Why should you learn to punctuate properly? After all, many people have made successful careers without ever learning the difference between a colon and a semicolon. Perhaps you consider punctuation to be an inconsequential bit of decoration, not worth spending your valuable time on. Or perhaps you even regard punctuation as a deeply personal matter — a mode of self-expression not unlike your taste in clothes or music.
Well, punctuation is one aspect of written English. How do you feel about other aspects of written English? Would you happily write pair when you mean pear, because you think the first is a nicer spelling? Would you, in an essay, write Einstein were a right clever lad, 'e were, just because that's the way people speak where you come from? Would you consider it acceptable to write proceed when you mean precede, or vice versa, because you've never understood the difference between them? Probably not — at least, I hope not.
Yet it is quite possible that you do things that are every bit as strange and bewildering when you punctuate your writing. Perhaps you use commas in what we shall soon see are surprising places, merely because you think you might pause there in speech. Perhaps you use semicolons where you should be using colons, because you've never quite understood the difference between them. Or perhaps, if you're really committed to punctuation as self-expression, you just stick in whatever punctuation takes your fancy, because it's your piece of work, and so it ought to have yourpunctuation.
The problem with poor punctuation is that it makes life difficult for the reader who needs to read what you've written. That reader shouldn't have to make allowances for your personal tastes in spelling and grammar: she expects to see standard English spellings and standard English grammatical forms. And the same is true for punctuation: she is most unlikely to know what your personal theories of punctuation are, and she won't be interested in them. She'll only be interested in understanding what you've written, and she's going to have trouble understanding it if it's badly punctuated.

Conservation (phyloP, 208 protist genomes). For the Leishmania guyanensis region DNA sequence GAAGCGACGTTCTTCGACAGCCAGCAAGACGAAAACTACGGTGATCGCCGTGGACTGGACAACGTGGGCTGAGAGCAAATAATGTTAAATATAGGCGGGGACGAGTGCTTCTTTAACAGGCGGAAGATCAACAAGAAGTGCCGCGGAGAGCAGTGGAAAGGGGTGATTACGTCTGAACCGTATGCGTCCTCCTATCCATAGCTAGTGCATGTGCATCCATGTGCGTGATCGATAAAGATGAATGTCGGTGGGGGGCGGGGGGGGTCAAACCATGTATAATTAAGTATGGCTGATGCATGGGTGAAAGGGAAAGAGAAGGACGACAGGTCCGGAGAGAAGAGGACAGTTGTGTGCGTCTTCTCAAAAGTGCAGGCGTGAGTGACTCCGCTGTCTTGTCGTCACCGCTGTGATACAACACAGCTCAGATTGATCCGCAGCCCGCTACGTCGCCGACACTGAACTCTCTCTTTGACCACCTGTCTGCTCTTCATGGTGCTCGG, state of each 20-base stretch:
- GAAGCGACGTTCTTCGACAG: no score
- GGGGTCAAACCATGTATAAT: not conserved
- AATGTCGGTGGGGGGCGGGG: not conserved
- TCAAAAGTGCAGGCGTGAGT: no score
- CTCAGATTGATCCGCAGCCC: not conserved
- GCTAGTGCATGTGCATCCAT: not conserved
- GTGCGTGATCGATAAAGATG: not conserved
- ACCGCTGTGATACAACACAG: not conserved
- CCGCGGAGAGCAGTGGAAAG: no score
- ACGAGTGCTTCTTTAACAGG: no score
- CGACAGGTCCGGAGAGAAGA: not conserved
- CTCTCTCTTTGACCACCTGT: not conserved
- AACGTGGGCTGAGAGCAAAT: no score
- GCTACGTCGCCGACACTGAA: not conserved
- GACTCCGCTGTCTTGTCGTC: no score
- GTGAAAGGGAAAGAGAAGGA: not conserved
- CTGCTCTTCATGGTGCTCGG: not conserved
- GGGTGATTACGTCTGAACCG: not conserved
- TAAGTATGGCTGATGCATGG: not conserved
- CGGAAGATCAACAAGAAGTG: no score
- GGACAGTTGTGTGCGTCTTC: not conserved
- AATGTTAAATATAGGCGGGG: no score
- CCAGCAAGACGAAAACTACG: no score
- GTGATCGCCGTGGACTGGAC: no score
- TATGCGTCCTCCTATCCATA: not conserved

When we speak English, we have all sorts of things we can use to make our meaning clear: stress, intonation, rhythm, pauses — even, if all else fails, repeating what we've said. When we write, however, we can't use any of these devices, and the work that they do in speech must be almost entirely handled by punctuation. Consequently, written English has developed a conventional system of punctuation which is consistent and sensible: every punctuation mark has one or more particular jobs to do, and every one should be used always and only to do those jobs. If your reader has to wade through your strange punctuation, she will have trouble following your meaning; at worst, she may be genuinely unable to understand what you've written. If you think I'm exaggerating, consider the following string of words, and try to decide what it's supposed to mean:
Bad punctuation does not require an enormous effort to put right. If you work carefully through this document, then, providing you think carefully about what you're writing as you write it, you will undoubtedly find that your punctuation has improved a great deal. Your readers will thank you for it ever after